*I think. If anyone knows a billionaire who would--for kicks or for real--offer Chicago Tabernacle, say, $20 million, I'd be very interested to see if Toledo and the rest get "moved by the Spirit" to give up the building.


The KtS Interview: Adam Bartlett and John Pata

Hey, Everyone! If you've followed my Facebook/Twitter frenzy,* you know that I attended the world premiere of Adam Bartlett and John Pata's incredible new thriller, Dead Weight on Friday night. Oshkosh, Wisconsin's Time Community Theatre hosted a sold-out crowd who gave the cast and crew a fantastic reception.

After the show, I sat down with John and Adam in the balcony for a brief chat about the production of the movie and some of their influences as filmmakers. Chad Hawks of Studio Boo (formerly Chateau Grrr) is the reason you are able to see and hear what we talked about--so, big ups to him for filming and editing this piece.

Two points of interest: First, I open the interview by saying "We're back", which implies having returned from somewhere. I recorded a pre-show introduction to the interview, and grabbed a few words with the guys prior to this sit-down--all of which will be packaged in a sweet little Dead Weight Premiere piece later this week.

Second, if it looks like we're a little too cozy in that balcony, it's because there wasn't a whole lot of space to work with. One of my arms was laying on top of Adam's the entire time, bringing a new definition to the term "intimate interview". No regrets, though, kids; only cherished memories.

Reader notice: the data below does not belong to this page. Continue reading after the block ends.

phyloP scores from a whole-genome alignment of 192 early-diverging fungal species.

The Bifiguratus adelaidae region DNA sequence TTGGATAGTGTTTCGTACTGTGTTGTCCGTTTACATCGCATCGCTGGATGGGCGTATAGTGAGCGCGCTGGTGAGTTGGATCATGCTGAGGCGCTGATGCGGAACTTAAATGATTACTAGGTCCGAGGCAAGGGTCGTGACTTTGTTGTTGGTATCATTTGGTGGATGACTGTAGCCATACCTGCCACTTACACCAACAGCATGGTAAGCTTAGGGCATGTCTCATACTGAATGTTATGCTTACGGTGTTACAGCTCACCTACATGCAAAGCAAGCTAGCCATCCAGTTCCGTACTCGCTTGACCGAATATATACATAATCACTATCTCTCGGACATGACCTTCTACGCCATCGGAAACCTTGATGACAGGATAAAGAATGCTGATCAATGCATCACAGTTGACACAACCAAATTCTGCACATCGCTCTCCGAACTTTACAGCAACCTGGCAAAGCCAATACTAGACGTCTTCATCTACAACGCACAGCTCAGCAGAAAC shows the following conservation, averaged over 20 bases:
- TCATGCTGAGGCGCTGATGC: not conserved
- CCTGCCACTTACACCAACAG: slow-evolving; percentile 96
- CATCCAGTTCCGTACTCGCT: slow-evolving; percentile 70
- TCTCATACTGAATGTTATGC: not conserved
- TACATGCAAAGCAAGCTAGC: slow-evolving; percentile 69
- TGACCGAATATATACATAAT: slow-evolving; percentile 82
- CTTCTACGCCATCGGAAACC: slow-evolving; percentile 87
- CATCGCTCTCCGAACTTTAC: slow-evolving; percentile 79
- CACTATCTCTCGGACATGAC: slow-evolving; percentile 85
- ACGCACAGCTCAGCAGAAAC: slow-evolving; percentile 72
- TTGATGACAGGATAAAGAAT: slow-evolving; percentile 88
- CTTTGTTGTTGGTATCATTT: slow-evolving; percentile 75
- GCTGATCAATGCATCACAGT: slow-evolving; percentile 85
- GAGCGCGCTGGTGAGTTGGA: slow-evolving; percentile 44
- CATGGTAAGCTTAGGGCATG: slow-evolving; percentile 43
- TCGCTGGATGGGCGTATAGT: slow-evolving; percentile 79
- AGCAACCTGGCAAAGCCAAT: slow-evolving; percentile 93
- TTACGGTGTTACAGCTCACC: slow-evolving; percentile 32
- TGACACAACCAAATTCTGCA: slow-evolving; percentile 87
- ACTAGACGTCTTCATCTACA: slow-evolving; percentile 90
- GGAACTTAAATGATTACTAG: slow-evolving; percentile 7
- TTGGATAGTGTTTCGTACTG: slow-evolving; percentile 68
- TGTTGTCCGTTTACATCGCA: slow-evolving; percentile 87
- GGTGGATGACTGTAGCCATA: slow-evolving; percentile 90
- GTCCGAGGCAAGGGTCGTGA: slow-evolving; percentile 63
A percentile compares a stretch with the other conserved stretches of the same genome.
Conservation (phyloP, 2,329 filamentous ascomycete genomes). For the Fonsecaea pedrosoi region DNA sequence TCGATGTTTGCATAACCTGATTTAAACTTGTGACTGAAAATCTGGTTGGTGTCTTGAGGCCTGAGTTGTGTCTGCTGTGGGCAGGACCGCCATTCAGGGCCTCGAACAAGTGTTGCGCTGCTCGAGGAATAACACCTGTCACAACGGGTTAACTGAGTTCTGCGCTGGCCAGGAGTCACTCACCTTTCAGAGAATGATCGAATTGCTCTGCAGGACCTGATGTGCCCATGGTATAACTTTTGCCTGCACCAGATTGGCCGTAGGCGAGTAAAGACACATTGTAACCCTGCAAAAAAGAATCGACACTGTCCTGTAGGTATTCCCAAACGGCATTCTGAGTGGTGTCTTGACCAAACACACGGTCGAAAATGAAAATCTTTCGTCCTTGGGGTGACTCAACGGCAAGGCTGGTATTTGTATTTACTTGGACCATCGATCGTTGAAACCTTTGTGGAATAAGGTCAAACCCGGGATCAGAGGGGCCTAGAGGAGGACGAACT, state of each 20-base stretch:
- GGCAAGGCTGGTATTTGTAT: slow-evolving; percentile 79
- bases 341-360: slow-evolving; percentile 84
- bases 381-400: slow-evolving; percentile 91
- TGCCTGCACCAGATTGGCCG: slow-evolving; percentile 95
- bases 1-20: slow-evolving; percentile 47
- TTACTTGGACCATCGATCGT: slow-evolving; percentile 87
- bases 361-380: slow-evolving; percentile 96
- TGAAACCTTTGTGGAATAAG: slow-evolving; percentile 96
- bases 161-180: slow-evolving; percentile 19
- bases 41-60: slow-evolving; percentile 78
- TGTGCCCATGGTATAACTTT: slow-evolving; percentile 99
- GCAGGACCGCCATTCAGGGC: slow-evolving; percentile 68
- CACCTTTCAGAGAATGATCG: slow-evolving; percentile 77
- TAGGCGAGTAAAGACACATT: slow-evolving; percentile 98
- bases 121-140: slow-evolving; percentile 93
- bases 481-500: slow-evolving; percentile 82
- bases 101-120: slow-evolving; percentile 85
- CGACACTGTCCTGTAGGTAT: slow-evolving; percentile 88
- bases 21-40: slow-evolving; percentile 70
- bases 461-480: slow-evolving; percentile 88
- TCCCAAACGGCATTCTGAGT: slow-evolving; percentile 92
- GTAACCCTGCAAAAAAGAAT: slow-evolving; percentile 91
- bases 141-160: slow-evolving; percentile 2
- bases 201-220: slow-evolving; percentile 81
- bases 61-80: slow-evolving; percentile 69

Congratulations for having read all this (if, in fact, you have). Please, don't forget to check out for more information about screenings, and Head Trauma Productions to order yourself a copy of this terrific movie.

Thanks, as always, and take care!


Turn On Your ArcLight!

Turn On Your ArcLight!

Hey, Everyone! I'm very excited to announce that Kicking the Seat has partnered with ArcLight Cinemas to bring you exclusive cast interviews for several current and upcoming films!

First up are Jennifer Westfeldt and Jon Hamm, who sat down with ArcLight's Jonathan Josell to discuss their new dramedy, Friends with Kids.

Look for many more interviews in the near future, each accessible via buttons located conspicuously (sorry, I meant "conveniently") on our homepage. Thanks again for reading, and please feel free to drop us a line with your thoughts on these terrific ArcLight conversations!


No Contest!

An Invitation to Show Some Love for a Perfectly Likable Fan Page

Warning: The subject of this post concerns a very powerful Web site whose promotional guidelines may or may not prohibit what I'm about to discuss. Here's my apology in advance. Now, sit back, relax, and watch me dance!

Hey, Kids! Kicking the Seat has a fan page on an insanely popular social networking site. The page itself, though, is not insanely popular. Crimes and tragedies abound!

So, here's the deal: The page currently has 50 "fans" (technically 49, 'cause I have self-esteem).

The 101st person to show his/her support by clicking the hyperlink above and pressing the button at the top of the destination screen that begins with the letter "L" and ends with the letter "e" will have crossed the threshold of Kicking the Seat's Non-promotion for the Movie Fan Page that is in No Way Officially or Unofficially Associated with any Social Networks or Corporations and Whose Alleged Prize is Neither Conditional, Guaranteed, Nor Implied ContestTM!